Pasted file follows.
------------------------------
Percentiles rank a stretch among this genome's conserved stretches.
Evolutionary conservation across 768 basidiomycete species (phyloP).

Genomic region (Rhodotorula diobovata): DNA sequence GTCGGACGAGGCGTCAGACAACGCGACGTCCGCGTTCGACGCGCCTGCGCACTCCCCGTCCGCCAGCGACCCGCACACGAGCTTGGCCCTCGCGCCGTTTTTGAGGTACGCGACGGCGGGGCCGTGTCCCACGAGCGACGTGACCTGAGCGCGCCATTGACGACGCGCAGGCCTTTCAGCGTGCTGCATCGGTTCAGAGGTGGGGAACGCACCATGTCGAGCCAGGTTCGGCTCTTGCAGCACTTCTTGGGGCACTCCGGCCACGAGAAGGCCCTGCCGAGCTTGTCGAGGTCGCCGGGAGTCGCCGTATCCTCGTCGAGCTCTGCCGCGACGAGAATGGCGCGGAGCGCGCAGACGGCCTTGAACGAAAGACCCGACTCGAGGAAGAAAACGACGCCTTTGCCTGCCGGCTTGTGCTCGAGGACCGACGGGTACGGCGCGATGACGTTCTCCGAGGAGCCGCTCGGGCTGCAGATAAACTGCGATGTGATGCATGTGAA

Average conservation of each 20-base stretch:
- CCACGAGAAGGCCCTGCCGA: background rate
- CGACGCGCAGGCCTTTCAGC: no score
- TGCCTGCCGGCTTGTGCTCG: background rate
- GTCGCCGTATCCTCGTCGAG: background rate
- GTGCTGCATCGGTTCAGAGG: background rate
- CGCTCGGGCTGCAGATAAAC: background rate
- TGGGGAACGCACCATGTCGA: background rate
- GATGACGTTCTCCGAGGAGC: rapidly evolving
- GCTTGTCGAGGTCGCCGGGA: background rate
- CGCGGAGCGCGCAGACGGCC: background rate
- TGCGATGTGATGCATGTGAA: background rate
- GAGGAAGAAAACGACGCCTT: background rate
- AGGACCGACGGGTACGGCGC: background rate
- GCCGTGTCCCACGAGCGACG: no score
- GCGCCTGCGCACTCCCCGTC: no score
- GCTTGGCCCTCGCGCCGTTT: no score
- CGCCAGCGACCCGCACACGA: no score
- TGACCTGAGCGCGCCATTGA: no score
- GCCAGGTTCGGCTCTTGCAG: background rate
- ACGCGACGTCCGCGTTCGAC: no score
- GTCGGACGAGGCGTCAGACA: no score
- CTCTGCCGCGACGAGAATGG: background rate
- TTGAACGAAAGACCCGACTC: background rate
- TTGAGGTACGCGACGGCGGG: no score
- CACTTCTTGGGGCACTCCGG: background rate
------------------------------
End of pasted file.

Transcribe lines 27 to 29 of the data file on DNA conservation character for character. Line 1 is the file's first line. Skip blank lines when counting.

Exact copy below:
- TTGAACGAAAGACCCGACTC: background rate
- TTGAGGTACGCGACGGCGGG: no score
- CACTTCTTGGGGCACTCCGG: background rate